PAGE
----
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NADCA ACR Standard & Guidelines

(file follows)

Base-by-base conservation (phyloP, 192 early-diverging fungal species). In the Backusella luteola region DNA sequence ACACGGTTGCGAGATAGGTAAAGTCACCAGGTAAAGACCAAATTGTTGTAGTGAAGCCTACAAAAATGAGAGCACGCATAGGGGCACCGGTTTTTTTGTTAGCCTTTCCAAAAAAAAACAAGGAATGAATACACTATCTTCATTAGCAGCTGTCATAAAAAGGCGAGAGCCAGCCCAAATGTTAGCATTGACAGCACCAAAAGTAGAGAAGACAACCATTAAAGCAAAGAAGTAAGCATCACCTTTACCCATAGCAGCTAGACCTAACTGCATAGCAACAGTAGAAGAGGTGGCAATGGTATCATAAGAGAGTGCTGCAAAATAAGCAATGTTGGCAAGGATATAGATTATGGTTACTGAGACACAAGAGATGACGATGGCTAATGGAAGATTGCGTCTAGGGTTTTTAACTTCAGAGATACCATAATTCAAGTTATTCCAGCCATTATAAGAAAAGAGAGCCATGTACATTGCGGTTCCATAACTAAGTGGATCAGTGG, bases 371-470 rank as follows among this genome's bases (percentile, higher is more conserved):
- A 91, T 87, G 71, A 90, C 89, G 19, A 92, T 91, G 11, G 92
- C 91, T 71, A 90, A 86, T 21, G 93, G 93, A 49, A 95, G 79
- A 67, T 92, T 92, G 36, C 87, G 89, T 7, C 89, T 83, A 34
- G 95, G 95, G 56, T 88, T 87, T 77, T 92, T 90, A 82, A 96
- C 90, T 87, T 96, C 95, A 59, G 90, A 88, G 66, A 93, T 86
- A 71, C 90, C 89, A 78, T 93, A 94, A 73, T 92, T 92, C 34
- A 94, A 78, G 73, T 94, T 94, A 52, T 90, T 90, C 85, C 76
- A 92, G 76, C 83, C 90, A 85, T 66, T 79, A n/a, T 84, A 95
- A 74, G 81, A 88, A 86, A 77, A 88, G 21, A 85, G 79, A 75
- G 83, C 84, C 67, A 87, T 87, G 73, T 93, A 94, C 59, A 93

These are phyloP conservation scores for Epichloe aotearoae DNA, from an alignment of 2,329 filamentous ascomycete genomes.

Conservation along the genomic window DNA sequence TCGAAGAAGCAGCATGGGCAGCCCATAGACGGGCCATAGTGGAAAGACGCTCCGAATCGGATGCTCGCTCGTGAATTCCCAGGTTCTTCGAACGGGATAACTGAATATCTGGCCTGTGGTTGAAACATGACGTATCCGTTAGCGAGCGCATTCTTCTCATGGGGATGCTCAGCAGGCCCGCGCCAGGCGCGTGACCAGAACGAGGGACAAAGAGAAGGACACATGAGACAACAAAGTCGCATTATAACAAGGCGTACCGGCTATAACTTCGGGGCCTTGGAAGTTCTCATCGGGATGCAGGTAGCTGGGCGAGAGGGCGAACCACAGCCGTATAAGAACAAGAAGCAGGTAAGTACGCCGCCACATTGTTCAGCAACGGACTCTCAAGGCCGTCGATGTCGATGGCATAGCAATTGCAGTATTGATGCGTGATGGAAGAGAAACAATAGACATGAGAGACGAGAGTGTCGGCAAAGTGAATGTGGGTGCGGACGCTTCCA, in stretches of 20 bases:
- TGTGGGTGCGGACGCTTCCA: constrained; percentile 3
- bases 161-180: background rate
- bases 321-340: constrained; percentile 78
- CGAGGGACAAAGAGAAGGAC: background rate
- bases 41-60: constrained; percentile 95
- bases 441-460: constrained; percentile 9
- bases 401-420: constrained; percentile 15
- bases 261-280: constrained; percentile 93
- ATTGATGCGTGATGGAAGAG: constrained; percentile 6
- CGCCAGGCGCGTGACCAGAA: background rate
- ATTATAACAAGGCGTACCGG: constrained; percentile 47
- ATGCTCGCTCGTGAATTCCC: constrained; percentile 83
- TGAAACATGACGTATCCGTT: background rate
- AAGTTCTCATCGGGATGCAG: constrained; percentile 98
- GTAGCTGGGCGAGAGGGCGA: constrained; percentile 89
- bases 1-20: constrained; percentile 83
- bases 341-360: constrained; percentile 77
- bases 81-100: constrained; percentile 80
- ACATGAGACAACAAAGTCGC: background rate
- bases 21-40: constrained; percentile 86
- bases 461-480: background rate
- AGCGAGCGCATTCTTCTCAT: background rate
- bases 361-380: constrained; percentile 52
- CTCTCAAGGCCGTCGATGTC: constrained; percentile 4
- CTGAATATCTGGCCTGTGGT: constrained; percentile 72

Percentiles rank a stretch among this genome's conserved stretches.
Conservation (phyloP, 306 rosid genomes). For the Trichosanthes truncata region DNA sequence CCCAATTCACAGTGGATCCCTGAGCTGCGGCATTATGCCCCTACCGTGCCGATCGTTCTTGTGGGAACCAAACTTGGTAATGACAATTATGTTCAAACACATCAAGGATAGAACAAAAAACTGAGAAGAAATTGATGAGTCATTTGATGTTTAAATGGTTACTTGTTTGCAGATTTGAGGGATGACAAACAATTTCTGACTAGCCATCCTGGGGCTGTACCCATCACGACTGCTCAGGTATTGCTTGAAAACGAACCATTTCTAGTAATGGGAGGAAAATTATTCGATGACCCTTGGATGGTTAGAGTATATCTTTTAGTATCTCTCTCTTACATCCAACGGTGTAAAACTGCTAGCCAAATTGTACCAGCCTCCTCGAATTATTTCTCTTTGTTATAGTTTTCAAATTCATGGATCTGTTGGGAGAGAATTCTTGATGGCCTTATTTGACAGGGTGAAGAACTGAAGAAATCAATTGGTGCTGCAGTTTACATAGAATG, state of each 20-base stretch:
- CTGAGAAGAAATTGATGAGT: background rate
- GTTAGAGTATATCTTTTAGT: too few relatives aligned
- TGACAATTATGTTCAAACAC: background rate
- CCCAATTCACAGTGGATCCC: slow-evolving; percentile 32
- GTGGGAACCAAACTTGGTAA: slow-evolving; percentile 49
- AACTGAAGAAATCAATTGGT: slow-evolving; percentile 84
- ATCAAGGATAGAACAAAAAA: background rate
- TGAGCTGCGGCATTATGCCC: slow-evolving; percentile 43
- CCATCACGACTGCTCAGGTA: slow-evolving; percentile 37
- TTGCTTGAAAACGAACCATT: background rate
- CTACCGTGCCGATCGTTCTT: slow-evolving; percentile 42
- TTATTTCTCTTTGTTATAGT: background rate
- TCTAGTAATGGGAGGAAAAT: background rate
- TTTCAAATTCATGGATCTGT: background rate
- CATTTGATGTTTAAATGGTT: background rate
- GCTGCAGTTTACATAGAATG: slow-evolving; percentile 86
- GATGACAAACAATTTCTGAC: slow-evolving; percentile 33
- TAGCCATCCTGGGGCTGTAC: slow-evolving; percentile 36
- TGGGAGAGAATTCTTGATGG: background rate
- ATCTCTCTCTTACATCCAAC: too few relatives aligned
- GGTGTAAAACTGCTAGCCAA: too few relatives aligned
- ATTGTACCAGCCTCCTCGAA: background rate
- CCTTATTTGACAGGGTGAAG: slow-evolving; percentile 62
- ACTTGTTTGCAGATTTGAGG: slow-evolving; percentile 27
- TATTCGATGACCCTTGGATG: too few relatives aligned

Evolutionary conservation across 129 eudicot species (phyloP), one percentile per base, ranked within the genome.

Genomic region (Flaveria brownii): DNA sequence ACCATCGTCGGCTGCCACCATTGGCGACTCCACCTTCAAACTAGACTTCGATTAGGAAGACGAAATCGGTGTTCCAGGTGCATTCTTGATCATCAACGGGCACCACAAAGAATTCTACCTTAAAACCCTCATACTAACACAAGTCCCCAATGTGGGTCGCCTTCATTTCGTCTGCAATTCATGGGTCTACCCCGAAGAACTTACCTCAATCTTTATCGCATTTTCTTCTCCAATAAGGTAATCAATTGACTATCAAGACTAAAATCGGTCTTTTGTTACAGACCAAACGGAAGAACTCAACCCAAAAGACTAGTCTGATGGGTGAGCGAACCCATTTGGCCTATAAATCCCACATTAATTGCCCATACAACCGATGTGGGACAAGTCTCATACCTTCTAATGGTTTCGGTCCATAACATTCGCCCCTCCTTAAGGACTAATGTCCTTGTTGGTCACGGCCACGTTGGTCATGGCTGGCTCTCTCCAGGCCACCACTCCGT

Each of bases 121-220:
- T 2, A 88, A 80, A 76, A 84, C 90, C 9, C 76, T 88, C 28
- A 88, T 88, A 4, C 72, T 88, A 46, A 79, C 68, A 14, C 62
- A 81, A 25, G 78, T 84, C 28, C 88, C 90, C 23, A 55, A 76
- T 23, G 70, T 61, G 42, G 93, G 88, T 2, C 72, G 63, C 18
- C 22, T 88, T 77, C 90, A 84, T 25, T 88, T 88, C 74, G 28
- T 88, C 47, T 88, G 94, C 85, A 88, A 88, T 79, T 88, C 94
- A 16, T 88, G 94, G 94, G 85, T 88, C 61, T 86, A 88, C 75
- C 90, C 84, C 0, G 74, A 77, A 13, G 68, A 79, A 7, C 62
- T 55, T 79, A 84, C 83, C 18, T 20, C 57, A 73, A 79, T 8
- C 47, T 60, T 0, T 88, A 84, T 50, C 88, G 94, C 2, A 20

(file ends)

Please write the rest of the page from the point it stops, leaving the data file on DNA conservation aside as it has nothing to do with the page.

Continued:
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What is the position of the National Air Duct Cleaners Association (NADCA) regarding the use of chemicals in ductwork? NADCA does not recommend the use of chemicals within ductwork unless there is a specific need. Is sanitizing ductwork legal? NO. The EPA has not registered any products for sanitizing or disinfecting ductwork. Further, no fungicides are registered for use in ductwork. As noted earlier in this document, IT IS A VIOLATION OF FEDERAL LAW TO USE A PRODUCT IN A MANNER INCONSISTENT WITH ITS LABELING. For antimicrobials, this law is the Federal Insecticide, Fungicide, and Rodenticide Act (FIFRA). Therefore, any claims of sanitizing or disinfecting ductwork would require the use of a product in a manner inconsistent with its labeling, which is a violation of FIFRA. Violations of FIFRA can result in fines and criminal penalties from the EPA. This is a short answer. For a more comprehensive explanation of this complex issue, please refer to the "Antimicrobial Products" section of this document. What does NADCA recommend for cleaning heating, ventilation and air conditioning (HVAC) systems? NADCA recommends "source removal" as the best method for cleaning HVAC systems. For best results, the entire HVAC system should be cleaned, including coils, blowers, and other components of the system. These components, which are exposed to the air stream, become contaminated with dust and other unwanted materials, and should be cleaned as warranted. Readers are encouraged to review NADCA's ACR Standard for Assessment, Cleaning & Restoration of HVAC Systems, for information regarding best practices related to cleaning and restoring those systems. When is a chemical application acceptable? The application of chemicals in an air conveyance system is acceptable only when the product is legally approved for the application for which it will be used. At this time, the EPA has not accepted any disinfectant, sanitizer or fungicidal products for use in the ductwork of HVAC systems. However, some of these products are registered and accepted by the EPA for use on certain components in other parts of HVAC systems. Should the client review the MSDS and Product Label before authorizing application? Yes, that is recommended. Should occupants leave the building during chemical application? In some circumstances, it may be necessary to perform work when occupants are out of the building and to adequately ventilate the building before occupants return. With certain EPA-registered products, building evacuation is mandatory. If there is a reason to believe that the use of a product would create a hazard, information about the potential hazard must be communicated to the building occupants and/or managers. How long should the client stay out of the house or building after chemical application? Until fumes or scents are no longer at a level to produce discomfort or concern for occupants. Typically, this is 2 to 8 hours with adequate ventilation. What if the client has asthma, allergies, or chemical sensitivities? It is recommended that the client sign an informed consent agreement authorizing the use of specific chemical products and acknowledging that he or she has been informed of risks associated with their use. The client with concerns should talk to his or her doctor or other healthcare practitioners. What are the advantages to using these products? These products are designed to provide the benefits described above in the section reviewing each product. See the Pros and Cons subsections for each product. What are the risks to using these products? The risks are discussed in the MSDS and the label for each product. Are there any chemical products used in HVAC systems that can create unintended effects? Some products may have properties (such as corrosivity, off-gassing, environmental impact) that customers might see as negative or objectionable. As part of the selection process for what products you will carry or use, you should determine which, if any, candidate products are associated with any of these potential problems. The product(s) may have other positive features that will lead you to use the product in spite of these issues. However, you should be sure that your customers are aware of the facts and accept the possible risks. Frequently Asked Questions

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